• ?__name The parameter name is optional.
  • ?_name_iri The variable is substituted with the parameter value as a IRI.
  • ?_name_en The parameter value is considered as literal with the language 'en' (e.g., en,it,es, etc.).
  • ?_name_integer The parameter value is considered as literal and the XSD datatype 'integer' is added during substitution.
  • ?_name_prefix_datatype The parameter value is considered as literal and the datatype 'prefix:datatype' is added during substitution. The prefix must be specified according to the SPARQL syntax.

Variable bindings can be passed in two ways via the CLI argument -v|--values:

  • Inline arguments, e.g.: -v paramName=value1 -v paramName=value2 -v paramName2=other
  • Passing an SPARQL Result Set file, e.g.: -v selectResult.xml

In the first case, the engine computes the cardinal product of all the variables bindings included and execute the query for each one of the resulting set of bindings.

In the second case, the query is executed for each set of bindings in the result set.

The following is an example of how parameter can be used in a query:

PREFIX xyz: <>
PREFIX rdf: <>
PREFIX fx: <>

SELECT ?seriesName
    SERVICE <x-sparql-anything:> {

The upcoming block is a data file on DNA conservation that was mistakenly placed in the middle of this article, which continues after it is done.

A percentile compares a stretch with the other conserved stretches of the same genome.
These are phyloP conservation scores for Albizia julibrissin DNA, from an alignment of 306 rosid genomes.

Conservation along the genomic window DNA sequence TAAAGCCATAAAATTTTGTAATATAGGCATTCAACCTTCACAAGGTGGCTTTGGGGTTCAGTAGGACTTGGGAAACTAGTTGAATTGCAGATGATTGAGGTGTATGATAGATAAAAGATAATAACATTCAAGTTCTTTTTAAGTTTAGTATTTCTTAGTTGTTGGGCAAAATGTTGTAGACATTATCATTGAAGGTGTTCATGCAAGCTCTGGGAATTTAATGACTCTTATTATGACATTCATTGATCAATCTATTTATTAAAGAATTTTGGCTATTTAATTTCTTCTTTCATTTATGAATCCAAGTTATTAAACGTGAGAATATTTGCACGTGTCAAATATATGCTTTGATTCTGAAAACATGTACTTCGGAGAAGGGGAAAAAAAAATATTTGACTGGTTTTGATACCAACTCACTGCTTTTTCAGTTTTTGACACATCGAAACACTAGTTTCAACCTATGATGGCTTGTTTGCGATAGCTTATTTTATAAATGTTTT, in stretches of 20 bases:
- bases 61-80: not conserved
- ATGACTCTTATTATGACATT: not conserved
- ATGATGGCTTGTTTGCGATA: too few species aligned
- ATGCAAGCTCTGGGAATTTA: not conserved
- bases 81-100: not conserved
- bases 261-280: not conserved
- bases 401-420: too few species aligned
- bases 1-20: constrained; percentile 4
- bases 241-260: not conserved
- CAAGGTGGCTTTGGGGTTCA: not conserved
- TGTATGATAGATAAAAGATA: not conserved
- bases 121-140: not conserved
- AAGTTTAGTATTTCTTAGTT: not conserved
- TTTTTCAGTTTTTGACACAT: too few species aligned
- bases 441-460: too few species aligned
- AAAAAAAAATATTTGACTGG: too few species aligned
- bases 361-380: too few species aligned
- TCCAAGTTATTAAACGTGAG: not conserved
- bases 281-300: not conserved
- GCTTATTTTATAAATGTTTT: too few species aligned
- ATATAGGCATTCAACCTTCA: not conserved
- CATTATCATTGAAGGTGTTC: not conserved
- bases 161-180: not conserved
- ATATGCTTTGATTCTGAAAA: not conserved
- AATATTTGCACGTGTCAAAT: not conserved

?tvSeries xyz:name ?seriesName .
        ?tvSeries xyz:stars ?star .
        ?star fx:anySlot ?_starName .


The value of ?_starName can be passed via the CLI as follows:

java -jar sparql-anything-<version>.jar -q query.sparql -v starName="Courteney Cox"

Functions and magic properties

SPARQL Anything provides a number of magical functions and properties to facilitate the users in querying the sources and constructing knowledge graphs.

NOTE: SPARQL Anything is built on Apache Jena, see a list of supported functions on the Apache Jena documentation.

Name Function/Magic Property Input Output Description
fx:anySlot Magic Property - - This property matches the RDF container membership properties (e.g. rdf:_1, rdf:_2 ...).
fx:cardinal(?a) Function Container membership property Integer fx:cardinal(?a) returns the corresponding cardinal integer from ?a (rdf:_24 -> 24)
fx:before(?a, ?b) Function Container membership properties Boolean fx:before(?a, ?b) returns true if ?a and ?b are container membership properties and ?a is lower than ?b, false otherwise
fx:after(?a, ?b) Function Container membership properties Boolean fx:after(?a, ?b) returns true if ?a and ?b are container membership properties and ?a is higher than ?b, false otherwise
fx:previous(?a) Function Container membership property Container membership property fx:previous(?a) returns the container membership property that preceeds ?a (rdf:_2 -> rdf:_1)
fx:next(?b) Function Container membership property Container membership property fx:next(?b) returns the container membership property that succeedes ?b (rdf:_1 -> rdf:_2)
fx:forward(?a, ?b) Function Container membership property, Integer Container membership property fx:forward(?a, ?b) returns the container membership property that follows ?a of ?b steps (rdf:_2, 5 -> rdf:_7)
fx:backward(?a, ?b) Function Container membership property, Integer Container membership property fx:backward(?a, ?b) returns the container membership property that preceeds ?a of ?b steps (rdf:_24, 4 -> rdf:_20)
fx:String.startsWith(?stringA, ?stringB) Function String, String Boolean fx:String.startsWith wraps java.lang.String.startsWith